OK, I can understand makeup sex if you have been arguing, but after destroying your own home? I suppose Kinberg is intending it to be some kind of commentary on marriage, but the shootout is so big, so noisy, and so long (they are pretty crummy hit persons if they are not better shots than that) that makeup sex seems stupid under the circumstances. They eventually figure out that their organizations (about which we learn virtually nothing—this is really a two-character piece) have finally (what took them so long?) learned they are married to each other and want both of them dead. Why? Who knows? I would have thought a married team might be useful. So the movie ends up another big shootout, this one between the Smiths and a lot of faceless guys. In a stunning lack of imagination on Kinberg’s part, this shootout is in a home furnishings department of a big store. Déjà vu all over again, as Yogi Berra would say. And when the shootout is over, the Smiths have killed all the other soldiers. Fade out. Huh? Aren’t their two organizations going to try to continue to kill them? Maybe this was intended to be a setup for a sequel, but thank God there has not been one.

The Great Escape (1963. Screenplay by W.R. Burnett and James Clavell and among other uncredited writers, William Roberts, Walter Newman, and Nelson Gidding, based on the book by Paul Brickhill. 172 minutes)

The Great Escape

Even bankers think it is a nice little scene: I happened to see this again recently, since it is one of my favorite World War II movies and I look at it every couple of years. From the first time I saw the film in 1963, I have always like the little scene where Griffith, the tailor, explains to Big X how he is making civilian clothes for the escape. In the scene as written and played, Griffith behaves like a typical tailor as he lays out the possible materials he is using, what is he going to do with them, etc. It could be an on-the-nose scene, but Griffith’s attitude gives it some flair. The scene was almost cut out of the film.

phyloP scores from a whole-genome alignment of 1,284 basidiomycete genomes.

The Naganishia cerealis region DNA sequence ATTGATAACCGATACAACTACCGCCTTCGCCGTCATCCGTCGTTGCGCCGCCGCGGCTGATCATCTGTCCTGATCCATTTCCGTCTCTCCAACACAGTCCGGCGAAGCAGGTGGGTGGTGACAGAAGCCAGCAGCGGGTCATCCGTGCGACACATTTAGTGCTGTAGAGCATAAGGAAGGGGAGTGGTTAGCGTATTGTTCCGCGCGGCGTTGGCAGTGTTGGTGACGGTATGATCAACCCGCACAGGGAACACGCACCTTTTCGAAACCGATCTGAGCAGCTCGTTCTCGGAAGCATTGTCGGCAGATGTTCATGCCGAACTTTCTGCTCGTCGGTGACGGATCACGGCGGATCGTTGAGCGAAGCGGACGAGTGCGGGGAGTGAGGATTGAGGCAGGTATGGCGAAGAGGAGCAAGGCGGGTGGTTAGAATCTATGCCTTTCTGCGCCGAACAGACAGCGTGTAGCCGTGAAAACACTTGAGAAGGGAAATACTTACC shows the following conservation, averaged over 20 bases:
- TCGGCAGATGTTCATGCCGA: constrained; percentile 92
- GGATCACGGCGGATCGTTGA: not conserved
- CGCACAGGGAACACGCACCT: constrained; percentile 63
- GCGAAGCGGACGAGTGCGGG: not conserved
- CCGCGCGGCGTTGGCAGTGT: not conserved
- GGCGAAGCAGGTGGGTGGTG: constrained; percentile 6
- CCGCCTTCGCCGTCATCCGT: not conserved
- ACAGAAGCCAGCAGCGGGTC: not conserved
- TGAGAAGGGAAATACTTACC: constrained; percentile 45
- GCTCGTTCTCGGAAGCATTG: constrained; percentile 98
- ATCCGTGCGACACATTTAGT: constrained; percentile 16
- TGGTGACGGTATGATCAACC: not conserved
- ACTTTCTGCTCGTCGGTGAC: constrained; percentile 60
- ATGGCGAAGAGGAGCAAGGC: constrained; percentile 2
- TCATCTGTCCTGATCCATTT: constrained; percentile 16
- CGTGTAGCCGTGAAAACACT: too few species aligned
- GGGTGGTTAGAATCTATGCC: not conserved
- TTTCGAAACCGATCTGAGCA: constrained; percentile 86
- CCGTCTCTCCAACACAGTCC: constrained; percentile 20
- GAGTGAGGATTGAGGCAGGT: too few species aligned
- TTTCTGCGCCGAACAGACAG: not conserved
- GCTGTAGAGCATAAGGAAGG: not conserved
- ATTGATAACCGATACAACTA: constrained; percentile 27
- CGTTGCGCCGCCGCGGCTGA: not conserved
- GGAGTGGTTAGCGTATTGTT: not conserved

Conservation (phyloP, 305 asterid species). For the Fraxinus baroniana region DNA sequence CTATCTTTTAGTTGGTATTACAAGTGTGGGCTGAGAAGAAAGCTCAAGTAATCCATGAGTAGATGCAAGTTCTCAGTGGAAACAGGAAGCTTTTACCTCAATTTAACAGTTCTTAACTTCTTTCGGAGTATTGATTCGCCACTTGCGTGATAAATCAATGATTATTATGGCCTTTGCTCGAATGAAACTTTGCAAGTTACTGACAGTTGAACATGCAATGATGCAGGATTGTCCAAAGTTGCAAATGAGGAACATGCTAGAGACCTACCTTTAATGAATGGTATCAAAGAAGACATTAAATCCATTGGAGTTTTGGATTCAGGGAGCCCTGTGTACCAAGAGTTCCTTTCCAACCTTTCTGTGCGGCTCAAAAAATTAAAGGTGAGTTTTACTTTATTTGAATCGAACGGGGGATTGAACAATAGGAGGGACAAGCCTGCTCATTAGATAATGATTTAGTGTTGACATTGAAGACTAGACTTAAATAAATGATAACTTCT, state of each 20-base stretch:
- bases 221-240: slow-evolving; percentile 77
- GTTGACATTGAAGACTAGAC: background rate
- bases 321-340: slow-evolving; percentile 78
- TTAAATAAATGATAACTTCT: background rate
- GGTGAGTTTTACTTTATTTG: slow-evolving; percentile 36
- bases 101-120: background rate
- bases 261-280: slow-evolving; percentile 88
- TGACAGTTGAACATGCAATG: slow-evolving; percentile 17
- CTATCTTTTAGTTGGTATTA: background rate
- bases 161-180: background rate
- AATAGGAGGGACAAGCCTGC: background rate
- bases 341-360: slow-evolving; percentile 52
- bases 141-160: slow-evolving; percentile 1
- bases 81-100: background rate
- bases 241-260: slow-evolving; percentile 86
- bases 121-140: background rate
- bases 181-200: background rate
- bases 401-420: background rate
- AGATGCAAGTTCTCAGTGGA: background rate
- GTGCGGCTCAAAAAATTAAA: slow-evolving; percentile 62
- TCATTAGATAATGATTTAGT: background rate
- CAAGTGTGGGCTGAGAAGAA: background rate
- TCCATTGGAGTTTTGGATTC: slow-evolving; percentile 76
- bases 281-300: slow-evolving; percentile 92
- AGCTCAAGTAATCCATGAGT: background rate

I have mentioned Glenn Lovell’s excellent biography of director John Sturges, Escape Artist, before. I read through the chapter on The Great Escape before I looked at the film. According to Lovell, the writing was rather chaotic, mostly because of Steve McQueen, but also because there was so much material in the book. The rough cut ran five hours, which they cut down to a little over three. That cut worked well, but United Artists wanted it cut to under three hours. Sturges cut it, including the tailor scene. But when they needed extra money, they had to show the film to the Board of the Pacific National Bank to get the money. The bankers all asked how the prisoners got the clothes. The scene went back in.